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How To Speak Jamaican
A Simple Introduction
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How to Speak Jamaican
By Crystal Holness
Have you ever wondered, how to speak Jamaican?
If you have ever visited Jamaica, or even listened to Jamaicans speaking in a television show or movie, you would likely have noticed that they have a different way of saying many things even though they are speaking English.
This manner of talking is known as Patois, or Jamaican Creole and it is a regional dialect spoken throughout the island. In professional settings such as an office or school, Standard English is spoken, but Patois is the most common way for people to converse casually with each other.
Patois is made up of words which are
borrowed from many other languages including English, Spanish, and numerous
West African languages. It is a fairly flexible way of speaking, and is not
strictly bound by rules, for instance there can be more than one acceptable
spelling and pronunciation of certain words.
Although an actual Jamaican accent is not
easily developed by those who are not native to the island, it is not difficult
to learn how to speak Jamaican Patois and understand what is being said when
others speak it. As with any type of language, Patois has some unique
grammatical qualities which should be noted.
Basic Pronouns In Patios:
Mi – I
Yu – You
Unu – You all
Dem – They, Them, Their
Wi – We
Im – He or She
Key Features Of the Jamaican (Patois) Language
- Verb does
not change with subject of a sentence.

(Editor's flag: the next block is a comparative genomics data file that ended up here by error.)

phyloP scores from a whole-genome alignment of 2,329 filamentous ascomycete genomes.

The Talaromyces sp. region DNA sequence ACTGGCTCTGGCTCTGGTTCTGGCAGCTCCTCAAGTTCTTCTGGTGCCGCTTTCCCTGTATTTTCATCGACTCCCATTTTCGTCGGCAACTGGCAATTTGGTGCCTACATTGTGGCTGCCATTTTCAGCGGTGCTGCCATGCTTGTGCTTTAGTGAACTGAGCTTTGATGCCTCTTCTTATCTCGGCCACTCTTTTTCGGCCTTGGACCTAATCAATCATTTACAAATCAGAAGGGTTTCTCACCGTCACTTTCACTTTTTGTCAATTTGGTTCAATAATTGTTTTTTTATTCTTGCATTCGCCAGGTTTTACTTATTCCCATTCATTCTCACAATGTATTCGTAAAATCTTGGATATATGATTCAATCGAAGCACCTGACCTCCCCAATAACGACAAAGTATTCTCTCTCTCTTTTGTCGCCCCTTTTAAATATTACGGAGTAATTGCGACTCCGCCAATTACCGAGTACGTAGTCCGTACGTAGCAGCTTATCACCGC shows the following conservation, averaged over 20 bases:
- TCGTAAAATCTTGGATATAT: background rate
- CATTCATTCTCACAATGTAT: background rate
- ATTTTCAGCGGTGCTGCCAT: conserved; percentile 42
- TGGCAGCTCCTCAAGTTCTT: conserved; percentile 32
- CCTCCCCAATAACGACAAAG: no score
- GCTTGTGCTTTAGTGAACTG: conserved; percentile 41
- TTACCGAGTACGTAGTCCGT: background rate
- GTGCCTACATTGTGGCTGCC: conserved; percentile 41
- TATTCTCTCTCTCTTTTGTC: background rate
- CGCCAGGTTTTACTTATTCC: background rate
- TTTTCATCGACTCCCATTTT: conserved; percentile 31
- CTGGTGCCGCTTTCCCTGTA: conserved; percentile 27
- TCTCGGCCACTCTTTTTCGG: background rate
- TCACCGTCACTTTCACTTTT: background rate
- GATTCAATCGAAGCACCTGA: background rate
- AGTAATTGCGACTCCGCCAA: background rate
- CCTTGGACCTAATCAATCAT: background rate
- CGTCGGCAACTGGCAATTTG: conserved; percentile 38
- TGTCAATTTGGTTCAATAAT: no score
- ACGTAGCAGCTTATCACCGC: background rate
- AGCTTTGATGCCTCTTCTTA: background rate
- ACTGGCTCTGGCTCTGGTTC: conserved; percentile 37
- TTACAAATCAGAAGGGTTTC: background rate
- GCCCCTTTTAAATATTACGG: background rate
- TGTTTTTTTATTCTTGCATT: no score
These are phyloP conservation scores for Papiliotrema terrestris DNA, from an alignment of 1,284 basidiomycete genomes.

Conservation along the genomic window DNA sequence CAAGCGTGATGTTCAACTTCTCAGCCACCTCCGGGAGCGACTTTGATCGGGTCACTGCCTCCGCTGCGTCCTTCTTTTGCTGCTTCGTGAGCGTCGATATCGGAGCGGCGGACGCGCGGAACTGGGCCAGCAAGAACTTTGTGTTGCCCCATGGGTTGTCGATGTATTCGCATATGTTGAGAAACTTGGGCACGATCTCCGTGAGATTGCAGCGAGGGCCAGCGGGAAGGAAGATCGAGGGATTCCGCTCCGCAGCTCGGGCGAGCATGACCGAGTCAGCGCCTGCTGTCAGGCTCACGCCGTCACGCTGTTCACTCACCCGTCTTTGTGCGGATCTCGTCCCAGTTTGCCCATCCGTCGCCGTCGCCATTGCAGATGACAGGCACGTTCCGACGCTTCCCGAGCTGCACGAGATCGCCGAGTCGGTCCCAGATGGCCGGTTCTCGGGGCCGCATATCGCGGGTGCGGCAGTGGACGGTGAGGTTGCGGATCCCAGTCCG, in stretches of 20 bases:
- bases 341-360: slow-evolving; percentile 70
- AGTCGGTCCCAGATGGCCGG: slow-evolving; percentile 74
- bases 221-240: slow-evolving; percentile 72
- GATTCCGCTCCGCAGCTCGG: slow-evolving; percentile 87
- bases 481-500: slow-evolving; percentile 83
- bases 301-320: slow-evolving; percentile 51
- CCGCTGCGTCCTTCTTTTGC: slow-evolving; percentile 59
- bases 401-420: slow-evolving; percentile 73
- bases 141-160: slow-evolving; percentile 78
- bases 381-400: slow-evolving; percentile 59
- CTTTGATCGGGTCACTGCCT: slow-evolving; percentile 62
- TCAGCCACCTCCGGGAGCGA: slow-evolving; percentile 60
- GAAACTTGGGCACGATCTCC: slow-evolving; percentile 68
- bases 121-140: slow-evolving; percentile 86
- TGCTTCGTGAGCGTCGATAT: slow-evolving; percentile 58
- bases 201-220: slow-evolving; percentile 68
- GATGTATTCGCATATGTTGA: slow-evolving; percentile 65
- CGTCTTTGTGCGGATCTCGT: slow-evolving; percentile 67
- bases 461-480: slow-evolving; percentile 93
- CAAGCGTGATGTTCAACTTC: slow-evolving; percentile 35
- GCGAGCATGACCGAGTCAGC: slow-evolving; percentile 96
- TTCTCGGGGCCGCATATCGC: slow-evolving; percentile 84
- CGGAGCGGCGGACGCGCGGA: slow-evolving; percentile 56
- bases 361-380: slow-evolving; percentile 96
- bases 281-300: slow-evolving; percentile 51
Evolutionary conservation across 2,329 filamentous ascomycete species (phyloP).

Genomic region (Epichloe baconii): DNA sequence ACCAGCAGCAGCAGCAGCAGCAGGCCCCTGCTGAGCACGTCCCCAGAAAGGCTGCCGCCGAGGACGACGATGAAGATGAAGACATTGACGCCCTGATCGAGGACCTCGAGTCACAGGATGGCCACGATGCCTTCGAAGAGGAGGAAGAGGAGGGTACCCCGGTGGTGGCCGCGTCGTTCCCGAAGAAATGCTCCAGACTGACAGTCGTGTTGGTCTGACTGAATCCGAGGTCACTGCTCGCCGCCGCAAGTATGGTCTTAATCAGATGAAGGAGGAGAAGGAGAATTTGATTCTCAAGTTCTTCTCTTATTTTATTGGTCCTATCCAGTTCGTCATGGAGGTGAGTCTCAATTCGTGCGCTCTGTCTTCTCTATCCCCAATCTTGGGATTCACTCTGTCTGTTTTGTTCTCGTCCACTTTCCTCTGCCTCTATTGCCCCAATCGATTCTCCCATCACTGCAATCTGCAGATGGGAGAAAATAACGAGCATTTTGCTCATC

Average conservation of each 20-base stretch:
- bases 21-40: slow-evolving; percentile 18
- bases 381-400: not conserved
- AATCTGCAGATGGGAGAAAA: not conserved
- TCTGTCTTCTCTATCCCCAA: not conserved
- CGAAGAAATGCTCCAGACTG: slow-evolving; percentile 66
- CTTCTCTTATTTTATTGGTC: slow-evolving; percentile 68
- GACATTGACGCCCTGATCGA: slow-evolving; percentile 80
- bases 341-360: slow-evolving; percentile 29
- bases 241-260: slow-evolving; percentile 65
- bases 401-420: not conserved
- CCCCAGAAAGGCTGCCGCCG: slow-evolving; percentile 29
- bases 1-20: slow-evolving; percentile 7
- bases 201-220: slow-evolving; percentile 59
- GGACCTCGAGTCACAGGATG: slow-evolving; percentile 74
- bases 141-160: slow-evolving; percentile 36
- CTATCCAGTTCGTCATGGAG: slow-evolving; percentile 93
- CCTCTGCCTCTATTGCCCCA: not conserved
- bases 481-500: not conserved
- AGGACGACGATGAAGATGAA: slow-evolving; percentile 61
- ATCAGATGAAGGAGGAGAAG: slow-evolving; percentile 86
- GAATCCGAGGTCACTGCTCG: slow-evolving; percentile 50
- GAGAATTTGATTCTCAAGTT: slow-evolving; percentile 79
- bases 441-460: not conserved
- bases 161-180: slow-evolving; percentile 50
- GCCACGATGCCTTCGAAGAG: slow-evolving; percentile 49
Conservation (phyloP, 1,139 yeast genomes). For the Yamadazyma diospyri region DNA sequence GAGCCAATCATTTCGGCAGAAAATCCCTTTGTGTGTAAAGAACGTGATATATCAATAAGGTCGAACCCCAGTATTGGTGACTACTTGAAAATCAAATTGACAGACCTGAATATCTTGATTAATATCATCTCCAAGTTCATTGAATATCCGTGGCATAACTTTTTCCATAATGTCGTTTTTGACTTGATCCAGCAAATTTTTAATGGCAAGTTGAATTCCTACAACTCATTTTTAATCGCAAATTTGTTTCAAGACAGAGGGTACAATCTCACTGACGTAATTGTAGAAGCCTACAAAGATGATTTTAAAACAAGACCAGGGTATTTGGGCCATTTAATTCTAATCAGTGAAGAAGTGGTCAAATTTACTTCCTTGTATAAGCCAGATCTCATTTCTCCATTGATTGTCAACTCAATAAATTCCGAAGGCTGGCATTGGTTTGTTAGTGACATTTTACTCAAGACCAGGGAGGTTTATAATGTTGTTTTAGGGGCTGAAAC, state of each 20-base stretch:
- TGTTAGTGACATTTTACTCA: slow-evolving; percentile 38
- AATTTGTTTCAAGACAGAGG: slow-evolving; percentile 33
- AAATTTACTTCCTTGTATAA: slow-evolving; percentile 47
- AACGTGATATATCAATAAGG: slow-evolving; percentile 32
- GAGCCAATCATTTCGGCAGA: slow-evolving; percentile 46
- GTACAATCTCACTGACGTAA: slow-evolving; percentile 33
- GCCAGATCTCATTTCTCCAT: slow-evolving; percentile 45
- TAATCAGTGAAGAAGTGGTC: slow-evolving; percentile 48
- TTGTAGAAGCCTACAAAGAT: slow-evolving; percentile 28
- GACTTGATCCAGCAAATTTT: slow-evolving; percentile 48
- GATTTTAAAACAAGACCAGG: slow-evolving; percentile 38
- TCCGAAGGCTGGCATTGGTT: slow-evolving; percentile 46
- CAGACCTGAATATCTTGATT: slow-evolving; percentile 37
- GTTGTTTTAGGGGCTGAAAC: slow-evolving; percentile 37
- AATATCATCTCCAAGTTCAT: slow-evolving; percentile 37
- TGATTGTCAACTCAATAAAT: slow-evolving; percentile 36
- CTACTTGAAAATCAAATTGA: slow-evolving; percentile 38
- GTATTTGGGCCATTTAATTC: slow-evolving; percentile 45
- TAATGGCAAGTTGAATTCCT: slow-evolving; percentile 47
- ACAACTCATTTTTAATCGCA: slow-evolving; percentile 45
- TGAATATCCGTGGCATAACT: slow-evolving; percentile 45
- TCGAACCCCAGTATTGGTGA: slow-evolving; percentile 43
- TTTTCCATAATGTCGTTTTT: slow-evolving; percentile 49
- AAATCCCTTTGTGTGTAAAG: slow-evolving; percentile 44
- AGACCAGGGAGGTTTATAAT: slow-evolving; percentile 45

Example: In English we would say I run and he
runs, in Patois we say Mi run and Im (sounds like Him, but with a silent H) run.
plurals: Standard English adds “s”
or “es” to indicate plurality, Patois adds “nuff” to the beginning of a
word or “dem” to the end of a word to show more than one.
Example: “books” becomes “nuff books” or “books dem”
subject or object in a sentence is not differentiated. Example: I am going
– Mi a guh, Come for me- Come fi mi.
Mi is used in both forms.
pronouns such as hers, his etc. are not used. Example: “My bottle” becomes “Fi mi backle”.
“h” is dropped in most words. Example: “healthy” is pronounced “ealthy”.
beginning with a vowel may have an “h” sound added to them. Example:
“Asian” becomes “ H'asian”.
containing “ttle” are pronounced
with a “k” sound instead. Example “little” becomes “likkle”. Likewise,
words containing “ddle” are pronounced with a “g” sound , “middle” becomes
letter “a” can be used as a connecting word or “copula” in sentences.
Example: “He is going for it” becomes “Im a guh fi it”.
may be repeated twice in a sentence for emphasis, such as “big-big” to
describe how much a baby has grown. It may also be used for a
characteristic such as “nyami-nyami” for greedy.
Standard English, it is acceptable to use double negatives when speaking
Patois, for example; “I am not
going anywhere” becomes “Mi nah guh nuh weh”.
words such as “Bwoy pickney” for a little boy or “foot battam” for the
sole of one's foot, are often used.
Standard English past tense is indicated by changing the form of the verb,
for instance “I went”, in Patois this same sentence would be “Mi did
guh”. Besides “did”, “en” and “ben”
can also be used to form sentences in the past tense.
Here are some common Jamaican words and their meanings:
Ya no see it?
Feel no way
See You Later
What's going on?
In a hurry
Variations of Jamaican Patois (Patwa)
Similar to having different states in America using different slangs and having different accents, it is the same with the different parishes in Jamaica. Most times you will have a clear indication of where a person is from based on their accent and just how they speak, the words and phrases they use. Most times the difference may be slight, for example, while a person from Montego Bay might say " Mi did a go dun deh suh" a person from Clarendon might say " Mi de deh guh dun deh suh", both meaning " I was going down there".
Other times its a complete change in words, for example, Kingstonians refers to plastic bags as "scandal bags" while Montegonians refer to them as "ladda bags"
With a little practice anyone can learn how to speak Jamaican and understand it reasonably well.
Who knows? On your next visit to the island, you might even impress the locals with your grasp of their language!
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